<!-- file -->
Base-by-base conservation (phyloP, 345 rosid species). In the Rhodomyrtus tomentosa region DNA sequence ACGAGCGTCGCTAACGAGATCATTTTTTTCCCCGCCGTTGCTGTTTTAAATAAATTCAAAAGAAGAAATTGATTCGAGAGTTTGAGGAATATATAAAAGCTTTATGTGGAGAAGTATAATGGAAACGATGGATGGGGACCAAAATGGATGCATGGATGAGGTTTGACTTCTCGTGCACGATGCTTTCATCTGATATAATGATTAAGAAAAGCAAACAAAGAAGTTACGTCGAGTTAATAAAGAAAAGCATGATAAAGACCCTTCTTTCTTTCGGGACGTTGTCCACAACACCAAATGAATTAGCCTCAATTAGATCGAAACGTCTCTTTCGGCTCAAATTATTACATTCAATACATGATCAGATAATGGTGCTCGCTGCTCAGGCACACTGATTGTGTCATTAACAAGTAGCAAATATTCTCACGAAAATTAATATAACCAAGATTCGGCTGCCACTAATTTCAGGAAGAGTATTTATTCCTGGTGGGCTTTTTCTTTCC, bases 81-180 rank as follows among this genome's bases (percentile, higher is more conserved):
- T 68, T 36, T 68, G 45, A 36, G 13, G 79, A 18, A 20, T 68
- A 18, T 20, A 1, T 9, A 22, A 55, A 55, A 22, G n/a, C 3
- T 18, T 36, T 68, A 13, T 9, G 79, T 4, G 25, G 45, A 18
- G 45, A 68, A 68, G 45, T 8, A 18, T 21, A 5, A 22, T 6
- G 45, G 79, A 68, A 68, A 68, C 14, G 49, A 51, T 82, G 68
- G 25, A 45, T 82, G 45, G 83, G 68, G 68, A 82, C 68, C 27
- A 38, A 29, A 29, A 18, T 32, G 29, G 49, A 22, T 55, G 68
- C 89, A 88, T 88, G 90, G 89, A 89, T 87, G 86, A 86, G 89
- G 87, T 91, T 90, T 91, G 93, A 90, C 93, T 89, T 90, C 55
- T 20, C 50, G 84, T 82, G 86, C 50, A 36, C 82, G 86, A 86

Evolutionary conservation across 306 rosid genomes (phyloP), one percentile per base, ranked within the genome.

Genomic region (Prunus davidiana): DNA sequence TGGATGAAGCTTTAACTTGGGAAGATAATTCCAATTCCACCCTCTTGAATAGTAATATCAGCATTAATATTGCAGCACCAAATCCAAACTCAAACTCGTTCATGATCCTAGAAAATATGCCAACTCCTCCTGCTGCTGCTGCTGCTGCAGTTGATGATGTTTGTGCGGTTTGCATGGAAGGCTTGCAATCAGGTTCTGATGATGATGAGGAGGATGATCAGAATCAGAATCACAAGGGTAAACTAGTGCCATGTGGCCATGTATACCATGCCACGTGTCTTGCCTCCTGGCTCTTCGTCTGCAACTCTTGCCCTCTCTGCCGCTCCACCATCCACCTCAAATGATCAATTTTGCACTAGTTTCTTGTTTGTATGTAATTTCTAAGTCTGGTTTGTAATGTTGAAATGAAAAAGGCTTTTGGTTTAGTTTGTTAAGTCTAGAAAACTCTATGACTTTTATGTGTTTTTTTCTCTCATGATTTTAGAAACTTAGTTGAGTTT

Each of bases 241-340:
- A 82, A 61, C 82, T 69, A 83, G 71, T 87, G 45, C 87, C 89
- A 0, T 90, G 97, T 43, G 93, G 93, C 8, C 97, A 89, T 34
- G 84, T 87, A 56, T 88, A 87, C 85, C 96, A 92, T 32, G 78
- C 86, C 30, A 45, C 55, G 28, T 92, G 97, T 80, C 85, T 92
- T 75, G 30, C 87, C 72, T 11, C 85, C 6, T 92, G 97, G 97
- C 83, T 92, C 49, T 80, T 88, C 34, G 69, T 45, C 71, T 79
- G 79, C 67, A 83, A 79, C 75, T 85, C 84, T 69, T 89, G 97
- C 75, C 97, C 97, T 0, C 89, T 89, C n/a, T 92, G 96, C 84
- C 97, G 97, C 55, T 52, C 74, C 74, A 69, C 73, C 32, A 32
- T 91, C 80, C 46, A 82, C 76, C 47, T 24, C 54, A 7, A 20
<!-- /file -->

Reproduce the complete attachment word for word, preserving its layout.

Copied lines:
Base-by-base conservation (phyloP, 345 rosid species). In the Rhodomyrtus tomentosa region DNA sequence ACGAGCGTCGCTAACGAGATCATTTTTTTCCCCGCCGTTGCTGTTTTAAATAAATTCAAAAGAAGAAATTGATTCGAGAGTTTGAGGAATATATAAAAGCTTTATGTGGAGAAGTATAATGGAAACGATGGATGGGGACCAAAATGGATGCATGGATGAGGTTTGACTTCTCGTGCACGATGCTTTCATCTGATATAATGATTAAGAAAAGCAAACAAAGAAGTTACGTCGAGTTAATAAAGAAAAGCATGATAAAGACCCTTCTTTCTTTCGGGACGTTGTCCACAACACCAAATGAATTAGCCTCAATTAGATCGAAACGTCTCTTTCGGCTCAAATTATTACATTCAATACATGATCAGATAATGGTGCTCGCTGCTCAGGCACACTGATTGTGTCATTAACAAGTAGCAAATATTCTCACGAAAATTAATATAACCAAGATTCGGCTGCCACTAATTTCAGGAAGAGTATTTATTCCTGGTGGGCTTTTTCTTTCC, bases 81-180 rank as follows among this genome's bases (percentile, higher is more conserved):
- T 68, T 36, T 68, G 45, A 36, G 13, G 79, A 18, A 20, T 68
- A 18, T 20, A 1, T 9, A 22, A 55, A 55, A 22, G n/a, C 3
- T 18, T 36, T 68, A 13, T 9, G 79, T 4, G 25, G 45, A 18
- G 45, A 68, A 68, G 45, T 8, A 18, T 21, A 5, A 22, T 6
- G 45, G 79, A 68, A 68, A 68, C 14, G 49, A 51, T 82, G 68
- G 25, A 45, T 82, G 45, G 83, G 68, G 68, A 82, C 68, C 27
- A 38, A 29, A 29, A 18, T 32, G 29, G 49, A 22, T 55, G 68
- C 89, A 88, T 88, G 90, G 89, A 89, T 87, G 86, A 86, G 89
- G 87, T 91, T 90, T 91, G 93, A 90, C 93, T 89, T 90, C 55
- T 20, C 50, G 84, T 82, G 86, C 50, A 36, C 82, G 86, A 86

Evolutionary conservation across 306 rosid genomes (phyloP), one percentile per base, ranked within the genome.

Genomic region (Prunus davidiana): DNA sequence TGGATGAAGCTTTAACTTGGGAAGATAATTCCAATTCCACCCTCTTGAATAGTAATATCAGCATTAATATTGCAGCACCAAATCCAAACTCAAACTCGTTCATGATCCTAGAAAATATGCCAACTCCTCCTGCTGCTGCTGCTGCTGCAGTTGATGATGTTTGTGCGGTTTGCATGGAAGGCTTGCAATCAGGTTCTGATGATGATGAGGAGGATGATCAGAATCAGAATCACAAGGGTAAACTAGTGCCATGTGGCCATGTATACCATGCCACGTGTCTTGCCTCCTGGCTCTTCGTCTGCAACTCTTGCCCTCTCTGCCGCTCCACCATCCACCTCAAATGATCAATTTTGCACTAGTTTCTTGTTTGTATGTAATTTCTAAGTCTGGTTTGTAATGTTGAAATGAAAAAGGCTTTTGGTTTAGTTTGTTAAGTCTAGAAAACTCTATGACTTTTATGTGTTTTTTTCTCTCATGATTTTAGAAACTTAGTTGAGTTT

Each of bases 241-340:
- A 82, A 61, C 82, T 69, A 83, G 71, T 87, G 45, C 87, C 89
- A 0, T 90, G 97, T 43, G 93, G 93, C 8, C 97, A 89, T 34
- G 84, T 87, A 56, T 88, A 87, C 85, C 96, A 92, T 32, G 78
- C 86, C 30, A 45, C 55, G 28, T 92, G 97, T 80, C 85, T 92
- T 75, G 30, C 87, C 72, T 11, C 85, C 6, T 92, G 97, G 97
- C 83, T 92, C 49, T 80, T 88, C 34, G 69, T 45, C 71, T 79
- G 79, C 67, A 83, A 79, C 75, T 85, C 84, T 69, T 89, G 97
- C 75, C 97, C 97, T 0, C 89, T 89, C n/a, T 92, G 96, C 84
- C 97, G 97, C 55, T 52, C 74, C 74, A 69, C 73, C 32, A 32
- T 91, C 80, C 46, A 82, C 76, C 47, T 24, C 54, A 7, A 20